There are plenty of reasons to get a second cat, but, unfortunately, there are also plenty of ways to mess up their all-important first meeting. Some owners find that just putting them together and letting them work things out naturally will be fine, but it's worth remembering that these are territorial animals that might not react perfectly to either having a new cat introduced to their domain or being put into an environment where another cat already rules the roost. First impressions really are important for cats, so make sure you follow this guide to get it right.
Set up a Separate Room
Firstly, create a safe place for the new cat. It's pretty stressful for them to move in to a new environment, even without a resident cat to deal with, so make it a smaller room that can be closed off, and remember to include everything they'll need for a day or two. That means a litter box, food bowl, water bowl, a few toys, and a hiding place (preferably the carrier).
This won't just let the newcomer get settled – it also lets the resident cat know that they aren't losing all of their territory at once.
Start With Smell
After the new cat has started to get settled, you're going to need to start taking more active steps towards a meeting. You'll still need to go slowly – in fact, you'll almost be taking it one sense at a time.
Cats use their noses a whole lot more than humans do, so they will need to get to know each other's smells. You can prep them for a face-to-face meet by exchanging their blankets after the first night. They'll learn what the other one smells like slowly, and they'll associate that smell with the calming environment in which they snooze.
Yes, this is likely to be both kitty's favourite step. Food is the most powerful feline motivator that there is, so it's time to use it to your advantage.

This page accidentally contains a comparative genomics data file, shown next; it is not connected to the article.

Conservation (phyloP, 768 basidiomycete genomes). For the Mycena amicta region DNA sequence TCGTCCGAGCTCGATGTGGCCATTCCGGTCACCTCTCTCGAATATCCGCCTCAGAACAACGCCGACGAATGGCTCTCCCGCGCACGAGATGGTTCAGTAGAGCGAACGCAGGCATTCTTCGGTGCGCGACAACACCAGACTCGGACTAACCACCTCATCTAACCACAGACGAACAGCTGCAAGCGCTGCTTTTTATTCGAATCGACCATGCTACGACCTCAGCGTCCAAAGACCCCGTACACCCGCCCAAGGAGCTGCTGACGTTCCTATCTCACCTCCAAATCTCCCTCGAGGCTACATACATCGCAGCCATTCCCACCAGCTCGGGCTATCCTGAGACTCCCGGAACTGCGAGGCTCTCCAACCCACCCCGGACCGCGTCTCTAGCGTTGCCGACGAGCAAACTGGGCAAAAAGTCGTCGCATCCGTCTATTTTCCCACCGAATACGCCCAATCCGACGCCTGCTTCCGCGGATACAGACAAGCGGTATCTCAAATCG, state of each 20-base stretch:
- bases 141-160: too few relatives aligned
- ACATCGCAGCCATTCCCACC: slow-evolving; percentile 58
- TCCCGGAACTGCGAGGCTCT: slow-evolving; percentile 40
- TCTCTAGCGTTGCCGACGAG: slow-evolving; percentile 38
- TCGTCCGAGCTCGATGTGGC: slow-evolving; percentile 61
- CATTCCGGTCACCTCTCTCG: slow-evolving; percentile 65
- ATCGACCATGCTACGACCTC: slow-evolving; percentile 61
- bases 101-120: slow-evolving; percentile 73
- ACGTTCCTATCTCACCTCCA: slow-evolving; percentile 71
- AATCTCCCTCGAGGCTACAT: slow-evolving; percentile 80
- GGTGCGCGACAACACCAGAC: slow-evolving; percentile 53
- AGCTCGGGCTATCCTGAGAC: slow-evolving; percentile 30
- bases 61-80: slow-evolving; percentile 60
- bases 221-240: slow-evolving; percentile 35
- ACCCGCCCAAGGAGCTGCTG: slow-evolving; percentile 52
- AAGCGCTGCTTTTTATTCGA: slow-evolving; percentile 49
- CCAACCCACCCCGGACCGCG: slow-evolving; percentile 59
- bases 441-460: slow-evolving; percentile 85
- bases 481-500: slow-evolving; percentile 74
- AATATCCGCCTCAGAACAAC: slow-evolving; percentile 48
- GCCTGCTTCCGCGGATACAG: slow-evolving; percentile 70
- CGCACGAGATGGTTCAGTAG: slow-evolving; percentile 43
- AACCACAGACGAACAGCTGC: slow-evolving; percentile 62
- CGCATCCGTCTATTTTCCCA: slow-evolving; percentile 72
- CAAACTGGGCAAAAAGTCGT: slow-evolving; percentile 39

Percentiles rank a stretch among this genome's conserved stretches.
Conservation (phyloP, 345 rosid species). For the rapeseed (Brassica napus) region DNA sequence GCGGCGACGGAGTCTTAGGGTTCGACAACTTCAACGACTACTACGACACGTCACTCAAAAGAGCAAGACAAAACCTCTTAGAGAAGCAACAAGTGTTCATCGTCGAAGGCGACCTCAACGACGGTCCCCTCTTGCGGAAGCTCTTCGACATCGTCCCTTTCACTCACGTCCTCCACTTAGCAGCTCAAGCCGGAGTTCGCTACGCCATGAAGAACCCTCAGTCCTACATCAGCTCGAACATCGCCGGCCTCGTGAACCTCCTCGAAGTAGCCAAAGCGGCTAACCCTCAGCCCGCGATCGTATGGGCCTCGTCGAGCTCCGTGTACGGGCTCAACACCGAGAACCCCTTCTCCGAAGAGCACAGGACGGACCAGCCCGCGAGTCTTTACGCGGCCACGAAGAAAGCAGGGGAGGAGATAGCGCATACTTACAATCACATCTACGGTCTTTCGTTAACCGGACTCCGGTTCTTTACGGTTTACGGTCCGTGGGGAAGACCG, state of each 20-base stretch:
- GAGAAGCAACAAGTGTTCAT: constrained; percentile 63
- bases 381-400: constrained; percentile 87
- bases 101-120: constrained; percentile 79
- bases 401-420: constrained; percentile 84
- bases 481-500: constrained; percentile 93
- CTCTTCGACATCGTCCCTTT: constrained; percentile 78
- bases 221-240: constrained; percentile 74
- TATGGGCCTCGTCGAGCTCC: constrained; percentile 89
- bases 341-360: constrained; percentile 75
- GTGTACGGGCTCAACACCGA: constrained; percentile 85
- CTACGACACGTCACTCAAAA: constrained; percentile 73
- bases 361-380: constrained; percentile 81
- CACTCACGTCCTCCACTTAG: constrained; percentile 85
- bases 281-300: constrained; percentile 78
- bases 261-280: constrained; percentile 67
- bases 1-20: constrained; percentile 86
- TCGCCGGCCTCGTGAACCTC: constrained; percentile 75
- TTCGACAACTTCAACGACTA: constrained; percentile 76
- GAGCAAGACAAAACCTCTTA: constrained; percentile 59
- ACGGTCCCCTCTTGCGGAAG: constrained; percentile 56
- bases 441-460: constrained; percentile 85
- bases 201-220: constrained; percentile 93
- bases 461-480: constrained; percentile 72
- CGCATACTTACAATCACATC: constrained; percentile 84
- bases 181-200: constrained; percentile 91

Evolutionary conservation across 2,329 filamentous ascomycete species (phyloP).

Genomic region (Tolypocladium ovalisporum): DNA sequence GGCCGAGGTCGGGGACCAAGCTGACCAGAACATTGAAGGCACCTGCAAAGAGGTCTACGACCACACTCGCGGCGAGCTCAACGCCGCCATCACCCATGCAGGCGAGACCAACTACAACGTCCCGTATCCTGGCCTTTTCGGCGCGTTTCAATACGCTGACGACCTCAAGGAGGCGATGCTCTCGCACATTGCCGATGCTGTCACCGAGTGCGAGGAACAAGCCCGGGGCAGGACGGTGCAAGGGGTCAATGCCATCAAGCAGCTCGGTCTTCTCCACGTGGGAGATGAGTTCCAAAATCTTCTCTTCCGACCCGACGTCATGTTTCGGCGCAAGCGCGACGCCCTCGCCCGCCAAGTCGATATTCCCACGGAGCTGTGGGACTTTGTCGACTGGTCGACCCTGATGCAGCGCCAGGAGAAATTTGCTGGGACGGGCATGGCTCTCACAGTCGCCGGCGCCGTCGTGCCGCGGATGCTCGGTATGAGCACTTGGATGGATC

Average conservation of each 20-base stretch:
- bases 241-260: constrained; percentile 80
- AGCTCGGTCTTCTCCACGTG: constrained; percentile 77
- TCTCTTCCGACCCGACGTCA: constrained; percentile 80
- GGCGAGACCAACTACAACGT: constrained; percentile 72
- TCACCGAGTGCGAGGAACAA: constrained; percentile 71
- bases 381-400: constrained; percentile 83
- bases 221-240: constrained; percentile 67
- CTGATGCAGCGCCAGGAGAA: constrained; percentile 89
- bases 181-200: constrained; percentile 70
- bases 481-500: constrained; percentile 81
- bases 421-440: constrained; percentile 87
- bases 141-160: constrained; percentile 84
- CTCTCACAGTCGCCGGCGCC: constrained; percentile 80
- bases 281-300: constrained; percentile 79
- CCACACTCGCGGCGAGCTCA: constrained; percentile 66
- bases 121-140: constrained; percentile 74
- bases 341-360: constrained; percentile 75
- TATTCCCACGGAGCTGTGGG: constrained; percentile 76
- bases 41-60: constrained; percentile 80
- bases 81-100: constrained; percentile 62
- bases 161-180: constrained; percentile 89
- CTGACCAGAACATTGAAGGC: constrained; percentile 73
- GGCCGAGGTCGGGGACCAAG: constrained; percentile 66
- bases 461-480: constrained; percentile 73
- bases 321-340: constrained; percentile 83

Position each cat's food dish on either side of the door to the newcomer's separate room. Start with each one a couple of feet away from the door, then bring them closer over a day or two. If either cat seems reluctant, try using tempting treats in addition to their standard food.
Embrace the Face-to-Face
It's now time for your cats to be properly introduced. The steps above should have prepared them for each other's company, but that doesn't mean everything will go completely swimmingly.
Let the cats go at their own pace. They might ignore each other. They might hiss at each other. They might swat at each other. This is just their way of getting to know each other, so only step in if one of them is actively bullying the other. This should be a rare occurrence if you follow the steps above; if it does happen, try separating them and then starting again.
Introducing a new cat to your home might go perfectly, but it's worth taking the time to follow these measures. After all, one bad introduction could mean a lifetime of kitty fights, and you might even be forced to give one up. Contact a local vet clinic, such as Ivanhoe Veterinary Clinic, for more advice.